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review 2017-11-22 17:18
Infected: Epitath (Infected #8)
Infected: Epitaph - Andrea Speed

I should've just skipped to the last chapter to see if Roan got to retire and live, or if he was killed by his own pigheaded stupidity. 

He gets to live. And just move up to Canada and buy property up there without having to worry about immigration laws. What?

(spoiler show)

 

I admit, I was burnt out with this series by this book, and I did actually skip a lot of the "we're so macho because x,y,z" paragraphs that the characters like to ruminate over again and again and again. Yeah, we all got it the first time. You don't have to keep rubbing it in. It's as if Ms. Speed is afraid the readers would somehow forget basic information if she doesn't constantly remind us about it every other page, or like we won't know we're supposed to be impressed if she doesn't tell us how impressive they are all the time. (I'm not impressed; I'm bored now.)

 

And for the last book, we didn't really get to see much of the supporting characters as I'd hoped we would, though we do get to see them. And there's this weird detour to see Roan's friend from his teens who he hasn't thought of in years and we only heard about in passing once. And why?

Just to find out Collin named his son after Roan? Big whoop. What was the point? That's page time that could've been used for the characters we already know and actually care about.

(spoiler show)

 

I don't know. I'm not sold on the shifter genre at this point. THIRDS went downhill mega fast and I gave up on that one after the third book (how are there already ten of those things?) and this one just sort of petered out. Ms. Speed relied on cliches and stereotypes for much of her world-building, we never got any definitive details about this cat virus that infected people, and Roan's transforming abilities reached critical mass of ridiculousness a couple of books back.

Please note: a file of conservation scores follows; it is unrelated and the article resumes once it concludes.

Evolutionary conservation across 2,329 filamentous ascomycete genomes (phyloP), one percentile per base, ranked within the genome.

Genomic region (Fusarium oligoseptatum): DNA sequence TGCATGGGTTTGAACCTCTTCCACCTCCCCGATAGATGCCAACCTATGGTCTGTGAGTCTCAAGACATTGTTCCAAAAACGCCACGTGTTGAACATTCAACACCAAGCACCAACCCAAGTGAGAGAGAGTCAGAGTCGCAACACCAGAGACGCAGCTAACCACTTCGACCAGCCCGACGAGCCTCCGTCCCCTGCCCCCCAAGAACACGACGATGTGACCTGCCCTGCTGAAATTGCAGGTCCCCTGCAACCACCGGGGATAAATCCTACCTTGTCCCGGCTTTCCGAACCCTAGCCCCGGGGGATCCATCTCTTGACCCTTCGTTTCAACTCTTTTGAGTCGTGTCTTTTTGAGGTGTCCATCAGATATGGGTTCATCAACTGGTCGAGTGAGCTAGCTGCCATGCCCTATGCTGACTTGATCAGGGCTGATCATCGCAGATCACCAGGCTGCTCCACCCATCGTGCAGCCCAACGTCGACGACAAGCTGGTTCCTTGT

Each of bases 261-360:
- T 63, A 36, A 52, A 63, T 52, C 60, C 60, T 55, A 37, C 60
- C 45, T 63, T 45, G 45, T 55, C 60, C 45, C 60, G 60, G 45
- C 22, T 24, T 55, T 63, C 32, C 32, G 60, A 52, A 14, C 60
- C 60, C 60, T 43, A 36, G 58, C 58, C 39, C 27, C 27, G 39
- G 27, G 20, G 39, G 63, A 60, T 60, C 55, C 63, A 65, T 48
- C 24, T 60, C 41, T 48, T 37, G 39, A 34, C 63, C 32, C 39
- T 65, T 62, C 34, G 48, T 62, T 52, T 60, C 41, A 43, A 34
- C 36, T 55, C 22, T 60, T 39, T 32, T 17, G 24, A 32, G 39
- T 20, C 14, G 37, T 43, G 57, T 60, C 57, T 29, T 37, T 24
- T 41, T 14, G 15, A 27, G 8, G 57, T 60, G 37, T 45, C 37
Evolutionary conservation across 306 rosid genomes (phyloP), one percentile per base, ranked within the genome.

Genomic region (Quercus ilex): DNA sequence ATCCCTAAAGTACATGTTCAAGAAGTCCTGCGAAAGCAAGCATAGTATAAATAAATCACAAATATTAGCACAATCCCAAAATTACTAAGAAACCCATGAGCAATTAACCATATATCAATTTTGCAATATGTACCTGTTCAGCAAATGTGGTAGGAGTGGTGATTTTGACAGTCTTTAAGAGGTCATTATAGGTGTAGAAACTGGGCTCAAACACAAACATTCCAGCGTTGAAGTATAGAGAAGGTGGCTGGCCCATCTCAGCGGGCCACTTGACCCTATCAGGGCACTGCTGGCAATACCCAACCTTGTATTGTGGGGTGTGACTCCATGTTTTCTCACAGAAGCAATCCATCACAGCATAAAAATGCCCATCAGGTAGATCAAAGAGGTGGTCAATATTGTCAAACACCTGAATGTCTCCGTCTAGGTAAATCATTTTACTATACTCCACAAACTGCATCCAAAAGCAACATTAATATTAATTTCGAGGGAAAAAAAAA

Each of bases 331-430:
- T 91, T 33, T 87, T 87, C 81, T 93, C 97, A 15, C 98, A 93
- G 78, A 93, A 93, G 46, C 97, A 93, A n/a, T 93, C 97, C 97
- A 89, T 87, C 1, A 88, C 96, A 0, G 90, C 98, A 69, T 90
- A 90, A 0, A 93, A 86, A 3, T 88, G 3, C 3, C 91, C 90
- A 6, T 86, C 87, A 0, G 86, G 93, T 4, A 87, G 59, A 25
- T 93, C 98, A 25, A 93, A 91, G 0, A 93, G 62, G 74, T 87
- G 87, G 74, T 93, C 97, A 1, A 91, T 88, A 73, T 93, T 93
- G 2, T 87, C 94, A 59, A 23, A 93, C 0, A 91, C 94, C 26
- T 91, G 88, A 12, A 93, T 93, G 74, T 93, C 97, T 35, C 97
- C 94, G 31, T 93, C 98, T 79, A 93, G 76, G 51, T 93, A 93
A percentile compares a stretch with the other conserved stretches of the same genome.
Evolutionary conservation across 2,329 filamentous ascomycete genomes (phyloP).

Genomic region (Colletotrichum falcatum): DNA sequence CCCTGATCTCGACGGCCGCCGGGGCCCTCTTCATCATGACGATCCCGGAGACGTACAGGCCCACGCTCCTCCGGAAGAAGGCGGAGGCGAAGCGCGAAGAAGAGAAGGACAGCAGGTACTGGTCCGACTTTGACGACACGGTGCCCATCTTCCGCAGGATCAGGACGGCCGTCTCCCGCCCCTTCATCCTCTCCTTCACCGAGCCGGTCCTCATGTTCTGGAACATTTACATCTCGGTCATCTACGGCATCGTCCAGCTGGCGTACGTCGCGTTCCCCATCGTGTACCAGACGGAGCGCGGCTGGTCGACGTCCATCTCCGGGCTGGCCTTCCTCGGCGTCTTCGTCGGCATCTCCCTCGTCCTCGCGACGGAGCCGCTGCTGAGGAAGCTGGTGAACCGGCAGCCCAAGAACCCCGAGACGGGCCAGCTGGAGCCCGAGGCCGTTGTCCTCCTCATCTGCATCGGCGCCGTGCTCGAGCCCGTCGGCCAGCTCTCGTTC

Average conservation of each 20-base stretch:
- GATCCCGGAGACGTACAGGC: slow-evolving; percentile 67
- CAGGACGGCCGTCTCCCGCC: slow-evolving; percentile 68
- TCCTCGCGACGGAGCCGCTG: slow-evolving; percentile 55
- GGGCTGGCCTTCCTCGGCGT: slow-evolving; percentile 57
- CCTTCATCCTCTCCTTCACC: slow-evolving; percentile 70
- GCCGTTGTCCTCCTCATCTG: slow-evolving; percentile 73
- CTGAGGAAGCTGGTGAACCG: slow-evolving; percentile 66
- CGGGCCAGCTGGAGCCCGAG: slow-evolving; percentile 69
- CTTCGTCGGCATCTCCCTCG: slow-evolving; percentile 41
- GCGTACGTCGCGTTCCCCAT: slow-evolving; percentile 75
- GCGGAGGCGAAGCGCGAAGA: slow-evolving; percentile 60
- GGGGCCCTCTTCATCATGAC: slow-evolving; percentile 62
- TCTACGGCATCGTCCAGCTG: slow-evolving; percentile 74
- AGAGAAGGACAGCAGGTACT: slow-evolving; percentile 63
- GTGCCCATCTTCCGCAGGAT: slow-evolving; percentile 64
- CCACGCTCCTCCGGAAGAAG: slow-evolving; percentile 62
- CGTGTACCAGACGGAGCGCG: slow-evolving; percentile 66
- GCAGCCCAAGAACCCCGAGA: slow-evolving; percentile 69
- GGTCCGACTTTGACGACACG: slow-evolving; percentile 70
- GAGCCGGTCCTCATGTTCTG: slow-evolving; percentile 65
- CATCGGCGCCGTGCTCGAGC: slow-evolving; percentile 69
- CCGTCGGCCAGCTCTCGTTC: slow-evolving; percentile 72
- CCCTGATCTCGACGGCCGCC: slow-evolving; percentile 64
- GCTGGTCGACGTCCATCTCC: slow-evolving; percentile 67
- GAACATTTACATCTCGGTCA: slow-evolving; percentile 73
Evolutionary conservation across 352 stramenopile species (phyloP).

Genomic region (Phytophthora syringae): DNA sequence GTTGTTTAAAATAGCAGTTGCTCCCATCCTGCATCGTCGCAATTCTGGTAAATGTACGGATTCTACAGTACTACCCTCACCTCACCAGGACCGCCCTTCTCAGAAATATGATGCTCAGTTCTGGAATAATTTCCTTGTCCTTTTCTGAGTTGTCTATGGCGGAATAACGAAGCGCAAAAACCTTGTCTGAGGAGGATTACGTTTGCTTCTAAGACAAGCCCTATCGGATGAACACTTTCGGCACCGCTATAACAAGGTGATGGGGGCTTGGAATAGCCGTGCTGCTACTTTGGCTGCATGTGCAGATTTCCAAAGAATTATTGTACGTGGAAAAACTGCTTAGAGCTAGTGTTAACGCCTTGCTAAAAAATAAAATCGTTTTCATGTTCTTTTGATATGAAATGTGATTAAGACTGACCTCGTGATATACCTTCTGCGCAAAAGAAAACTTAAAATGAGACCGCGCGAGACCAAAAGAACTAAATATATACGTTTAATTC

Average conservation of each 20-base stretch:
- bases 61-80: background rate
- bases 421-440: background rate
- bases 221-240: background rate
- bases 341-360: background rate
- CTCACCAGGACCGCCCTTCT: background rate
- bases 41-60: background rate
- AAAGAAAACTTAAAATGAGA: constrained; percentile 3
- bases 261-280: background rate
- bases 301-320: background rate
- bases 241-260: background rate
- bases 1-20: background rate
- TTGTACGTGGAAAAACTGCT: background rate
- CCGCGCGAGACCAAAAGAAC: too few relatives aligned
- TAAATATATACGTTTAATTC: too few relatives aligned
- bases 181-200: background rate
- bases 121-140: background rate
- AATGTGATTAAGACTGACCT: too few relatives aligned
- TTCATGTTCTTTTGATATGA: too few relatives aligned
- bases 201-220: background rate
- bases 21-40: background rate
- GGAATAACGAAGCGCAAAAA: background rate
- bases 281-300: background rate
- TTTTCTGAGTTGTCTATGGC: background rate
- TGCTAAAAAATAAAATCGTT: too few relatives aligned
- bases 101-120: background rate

Like I said in my review for the previous book, much of this felt like it was treading water, and I can't help but feel this series should've ended two or three books ago. It might have helped if she'd followed the traditional case-per-book narrative device - there's a reason it's so successful - instead of jamming two, three or even four cases into one book, none of them getting much attention and many of them going unsolved. It's admirable to want to show that yes, sometimes cases don't get solved, and yes, detectives and investigators often have more than one case going at a time, but she never quite settled into a cohesive way to handle all this juggling. The end result is that it all feels kind of random, and if she'd cut out even half of the "we're so awesome and crazy" self-congratualatory nonsense, she'd have had a lot more page time to dedicate to other things.

 

And I still don't buy Roan and Dylan as a couple. *shrug* Even the Scott and Holden stuff was boring by this book. 

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review 2017-11-22 14:59
good book and characters
Misadventures of a Virgin (Misadventures... Misadventures of a Virgin (Misadventures Series) - Meredith Wild